It’s also important to consider foods that the body treats as sugar. Many carbohydrate-containing foods, such as bread and pasta, are rapidly converted to sugar when we eat them. The table below, based on data from Dr David Unwin and phcuk.org, shows the teaspoons of sugar equivalent in various foods. One teaspoon of sugar is about 4g. If you want to lose weight, or just to support your health, try to be aware of these hidden sugars. Such commonly concealed sugars tend to be found in low fat products like yoghurt as they disguise the often-unsavoury taste that’s brought about by stripping out the fat. Sometimes foods that we perceive as “healthy” due to their “low fat” label are the opposite, so always check the label.

Table: The amount of sugar in white, brown and green foods.

Table showing the amount of sugar in white and brown rice, bread and spaghetti and in broccoli.

Food for thought

Processed food and drink

The consumption of ultra-processed foods is on the rise all over the world. A recent analysis showed that the UK had the third highest volume sales of ultra-processed foods per capita when compared to 80 high and middle income countries. Examples include: sweet, fatty or salty snack products, some breakfast cereals, some types of ice cream, sugar sweetened drinks, confectionery, margarine, French fries, burgers, hot dogs, fish and chicken nuggets.

Ultra-processed foods are cheap sources of energy. They’re made using a series of industrial processes which are very different to how we might cook at home. Typically they have a high glycaemic load and higher consumption is associated with weight gain and several other diet-related chronic diseases.

So why do we eat them? Ultra-processed products are designed to be extremely tasty and attractive to the consumer. Often these products are our most convenient option. The problem is that, by filling ourselves up with these empty calories, we’re displacing health promoting and nutrient-dense real food from our diet. A high consumption of ultra-processed food has been associated with a wide range of poor health outcomes and so focusing on real food wherever possible is recommended.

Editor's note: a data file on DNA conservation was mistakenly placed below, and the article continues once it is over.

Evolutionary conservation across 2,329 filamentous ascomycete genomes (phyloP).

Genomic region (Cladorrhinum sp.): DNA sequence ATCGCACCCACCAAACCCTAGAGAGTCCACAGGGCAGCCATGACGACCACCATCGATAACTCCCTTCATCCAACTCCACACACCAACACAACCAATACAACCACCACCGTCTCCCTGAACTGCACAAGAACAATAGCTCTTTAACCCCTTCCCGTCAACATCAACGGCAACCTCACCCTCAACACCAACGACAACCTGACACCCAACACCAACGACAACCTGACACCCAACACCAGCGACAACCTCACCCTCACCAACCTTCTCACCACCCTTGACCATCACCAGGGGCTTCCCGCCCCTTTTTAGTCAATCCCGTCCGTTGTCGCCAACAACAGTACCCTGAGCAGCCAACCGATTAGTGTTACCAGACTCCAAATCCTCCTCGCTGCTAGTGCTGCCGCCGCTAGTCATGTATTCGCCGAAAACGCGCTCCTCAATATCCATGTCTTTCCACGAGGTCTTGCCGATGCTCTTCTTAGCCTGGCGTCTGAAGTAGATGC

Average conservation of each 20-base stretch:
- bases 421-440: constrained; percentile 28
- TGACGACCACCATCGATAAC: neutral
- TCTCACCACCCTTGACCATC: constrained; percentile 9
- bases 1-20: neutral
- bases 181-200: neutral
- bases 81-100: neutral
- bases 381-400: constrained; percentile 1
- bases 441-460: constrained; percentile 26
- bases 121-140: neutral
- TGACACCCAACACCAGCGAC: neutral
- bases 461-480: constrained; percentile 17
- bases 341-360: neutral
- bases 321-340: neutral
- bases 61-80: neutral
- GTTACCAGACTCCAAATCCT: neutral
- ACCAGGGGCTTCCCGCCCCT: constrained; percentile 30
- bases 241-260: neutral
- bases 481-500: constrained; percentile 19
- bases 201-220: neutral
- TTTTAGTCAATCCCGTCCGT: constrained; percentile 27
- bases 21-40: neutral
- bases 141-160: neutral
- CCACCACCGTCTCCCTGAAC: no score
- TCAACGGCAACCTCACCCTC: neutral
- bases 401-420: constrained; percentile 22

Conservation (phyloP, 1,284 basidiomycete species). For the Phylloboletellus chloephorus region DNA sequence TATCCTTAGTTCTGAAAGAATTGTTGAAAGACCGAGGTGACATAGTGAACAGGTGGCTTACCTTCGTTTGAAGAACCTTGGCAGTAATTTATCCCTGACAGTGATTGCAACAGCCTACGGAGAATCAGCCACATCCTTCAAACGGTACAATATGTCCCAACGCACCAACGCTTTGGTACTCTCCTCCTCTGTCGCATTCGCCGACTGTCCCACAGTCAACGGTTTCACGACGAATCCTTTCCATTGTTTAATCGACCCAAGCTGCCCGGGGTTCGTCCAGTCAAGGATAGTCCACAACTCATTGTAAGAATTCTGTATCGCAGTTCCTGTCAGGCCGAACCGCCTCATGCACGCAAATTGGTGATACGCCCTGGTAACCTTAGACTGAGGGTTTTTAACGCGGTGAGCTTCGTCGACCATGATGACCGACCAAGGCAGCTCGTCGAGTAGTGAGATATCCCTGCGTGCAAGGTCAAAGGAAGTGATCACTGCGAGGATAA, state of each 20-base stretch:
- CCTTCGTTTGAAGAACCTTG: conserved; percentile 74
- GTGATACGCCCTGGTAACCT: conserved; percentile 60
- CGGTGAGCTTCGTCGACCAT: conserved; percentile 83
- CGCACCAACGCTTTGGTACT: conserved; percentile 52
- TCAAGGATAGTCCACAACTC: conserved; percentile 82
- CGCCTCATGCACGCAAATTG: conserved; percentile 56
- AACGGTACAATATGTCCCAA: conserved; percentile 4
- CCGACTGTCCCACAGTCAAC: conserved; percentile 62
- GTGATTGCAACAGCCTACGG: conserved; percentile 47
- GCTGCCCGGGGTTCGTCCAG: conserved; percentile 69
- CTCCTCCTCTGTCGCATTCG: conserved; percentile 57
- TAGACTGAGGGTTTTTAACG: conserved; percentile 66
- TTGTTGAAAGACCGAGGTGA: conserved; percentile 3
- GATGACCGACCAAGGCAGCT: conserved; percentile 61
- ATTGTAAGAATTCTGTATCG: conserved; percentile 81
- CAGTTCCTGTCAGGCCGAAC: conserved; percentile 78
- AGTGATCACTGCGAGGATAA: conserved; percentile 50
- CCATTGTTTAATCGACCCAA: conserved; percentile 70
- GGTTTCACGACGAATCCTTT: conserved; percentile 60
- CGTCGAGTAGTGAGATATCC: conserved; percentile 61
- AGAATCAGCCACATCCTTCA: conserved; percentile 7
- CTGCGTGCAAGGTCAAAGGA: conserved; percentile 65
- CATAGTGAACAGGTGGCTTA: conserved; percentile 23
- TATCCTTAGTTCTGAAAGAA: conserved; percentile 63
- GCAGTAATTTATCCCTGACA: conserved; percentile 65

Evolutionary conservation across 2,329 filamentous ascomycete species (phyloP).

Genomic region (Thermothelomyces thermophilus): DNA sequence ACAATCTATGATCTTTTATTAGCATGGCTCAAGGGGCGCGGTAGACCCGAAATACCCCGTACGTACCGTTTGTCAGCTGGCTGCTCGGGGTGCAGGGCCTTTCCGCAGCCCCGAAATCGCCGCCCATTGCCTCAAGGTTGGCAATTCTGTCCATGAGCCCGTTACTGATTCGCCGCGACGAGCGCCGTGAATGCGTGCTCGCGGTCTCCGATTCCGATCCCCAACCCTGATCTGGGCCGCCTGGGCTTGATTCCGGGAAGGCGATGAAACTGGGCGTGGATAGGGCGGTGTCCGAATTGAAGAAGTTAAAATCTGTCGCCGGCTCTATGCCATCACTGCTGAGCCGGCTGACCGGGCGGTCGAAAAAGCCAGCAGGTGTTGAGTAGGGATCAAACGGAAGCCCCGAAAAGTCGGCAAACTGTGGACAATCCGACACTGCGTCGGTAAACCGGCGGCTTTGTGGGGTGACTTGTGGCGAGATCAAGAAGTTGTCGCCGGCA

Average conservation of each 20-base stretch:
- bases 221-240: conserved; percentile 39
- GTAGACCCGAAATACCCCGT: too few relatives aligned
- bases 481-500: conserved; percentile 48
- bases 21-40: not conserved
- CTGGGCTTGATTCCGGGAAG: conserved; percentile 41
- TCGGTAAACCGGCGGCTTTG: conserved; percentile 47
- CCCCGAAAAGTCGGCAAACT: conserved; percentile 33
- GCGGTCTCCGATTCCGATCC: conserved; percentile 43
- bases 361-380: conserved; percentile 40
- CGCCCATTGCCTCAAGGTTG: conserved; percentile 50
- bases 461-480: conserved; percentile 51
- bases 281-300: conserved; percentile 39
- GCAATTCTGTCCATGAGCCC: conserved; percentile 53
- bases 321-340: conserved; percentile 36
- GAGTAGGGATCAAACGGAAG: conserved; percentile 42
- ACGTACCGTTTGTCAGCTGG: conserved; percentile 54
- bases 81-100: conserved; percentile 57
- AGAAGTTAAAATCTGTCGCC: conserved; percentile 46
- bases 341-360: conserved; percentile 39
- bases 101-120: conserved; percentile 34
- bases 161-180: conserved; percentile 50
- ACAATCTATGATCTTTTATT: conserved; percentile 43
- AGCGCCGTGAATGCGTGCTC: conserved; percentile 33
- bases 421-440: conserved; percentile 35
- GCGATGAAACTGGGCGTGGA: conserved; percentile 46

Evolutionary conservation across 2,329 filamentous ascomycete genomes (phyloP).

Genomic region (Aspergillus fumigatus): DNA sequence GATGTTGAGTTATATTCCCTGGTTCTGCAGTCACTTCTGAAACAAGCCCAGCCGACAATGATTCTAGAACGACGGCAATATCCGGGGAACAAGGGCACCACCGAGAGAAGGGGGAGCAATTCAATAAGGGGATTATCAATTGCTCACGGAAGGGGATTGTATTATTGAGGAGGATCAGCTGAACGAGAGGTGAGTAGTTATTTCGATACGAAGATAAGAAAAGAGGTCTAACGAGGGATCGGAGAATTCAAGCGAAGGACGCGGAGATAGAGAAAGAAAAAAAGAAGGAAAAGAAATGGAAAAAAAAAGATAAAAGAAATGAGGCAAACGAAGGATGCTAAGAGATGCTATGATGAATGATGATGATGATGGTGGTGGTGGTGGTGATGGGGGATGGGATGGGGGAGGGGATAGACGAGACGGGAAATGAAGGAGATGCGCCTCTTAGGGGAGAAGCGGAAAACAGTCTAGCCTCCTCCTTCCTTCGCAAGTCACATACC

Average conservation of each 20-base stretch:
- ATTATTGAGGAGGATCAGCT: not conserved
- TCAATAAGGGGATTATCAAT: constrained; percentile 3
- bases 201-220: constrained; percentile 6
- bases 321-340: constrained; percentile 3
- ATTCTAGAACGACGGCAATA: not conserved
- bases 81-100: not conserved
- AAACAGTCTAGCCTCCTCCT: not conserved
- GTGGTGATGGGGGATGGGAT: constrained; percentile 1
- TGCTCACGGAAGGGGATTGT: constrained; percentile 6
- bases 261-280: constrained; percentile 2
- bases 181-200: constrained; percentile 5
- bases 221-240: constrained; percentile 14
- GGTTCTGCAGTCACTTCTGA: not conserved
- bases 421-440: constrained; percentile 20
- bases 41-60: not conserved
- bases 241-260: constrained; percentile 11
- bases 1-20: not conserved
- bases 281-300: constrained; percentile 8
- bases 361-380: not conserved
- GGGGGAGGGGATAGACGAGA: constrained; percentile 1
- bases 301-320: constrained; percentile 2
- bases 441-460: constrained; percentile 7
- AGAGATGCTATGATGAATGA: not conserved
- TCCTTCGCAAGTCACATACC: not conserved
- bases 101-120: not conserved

Examples of healthy fats such as avocado, salmon, extra virgin olive oil, nuts and seeds.

BANT highlights our need for good quality fats to absorb vitamins A, D, E and K and to produce essential fatty acids, which our bodies can’t make themselves. They call for us to regularly eat healthy unsaturated fats, such as avocados, olives, nuts and seeds (known as monounsaturated fats), and oily fish, extra virgin olive oil and flaxseeds (known as polyunsaturated fats). This is because unsaturated fats are an important component of a healthy balanced diet.

The fat contained naturally in many foods is a mixture of saturated and unsaturated fat. As a general rule, saturated fat is solid at room temperature while unsaturated is generally liquid. It used to be thought that eating saturated fat would increase your risk of heart disease. Recent studies show no benefit to cardiovascular disease risk or total mortality risk from reducing saturated fats. Whilst there’s not yet universal agreement on saturated fats, healthy non-trans saturated fats that are naturally occurring are a useful part of a balanced diet. Many foods, including extra virgin olive oil, are a mix of different types of fats (including saturated).

Industrial trans fats are found in fried, processed and commercially baked foods where they help to prolong the shelf life of products. They’re sometimes labelled “partially hydrogenated vegetable oil.” Research shows that trans fats have no benefit for human health, in fact, excessive dietary trans fats are a significant risk factor for cardiovascular events, cancer and diabetes.

The guidance on fat intake is currently under debate as an increasing number of experts are now arguing that there’s little evidence healthy non-trans saturated natural fats are the cause of obesity and poor health. Indeed, there’s a growing body of evidence to show the benefits of extra virgin olive oil and nuts on cholesterol and cardiovascular risk.

Which oil is best for health?

Watch out for oils that have been refined, as opposed to healthier cold pressed oils, which have not been exposed to heat or chemical solvents. Always check the label carefully and avoid any oils that are labelled “refined”. Even a healthy oil like olive oil can be refined, therefore removing many of the health promoting compounds it contains. How do you spot a refined oil? Most bottles labelled “vegetable oil” are refined and you’re more likely to find refined oil in a plastic not a glass bottle. Look for oil labelled “cold pressed” or “extra virgin” in the case of olive oil. 

Seed oils are higher in omega-6, which is mostly pro-proinflammatory. The body needs some omega-6 for mounting an effective immune system response to infection and injury and it may protect some against some chronic diseases.

Ratios of higher omega-3 to omega-6 are often recommended and remain debatable, but what’s clear is that we should focus on a diet rich in omega-3, with a little omega-6, and it should come from whole foods sources or cold-pressed unrefined oils like extra virgin olive oil.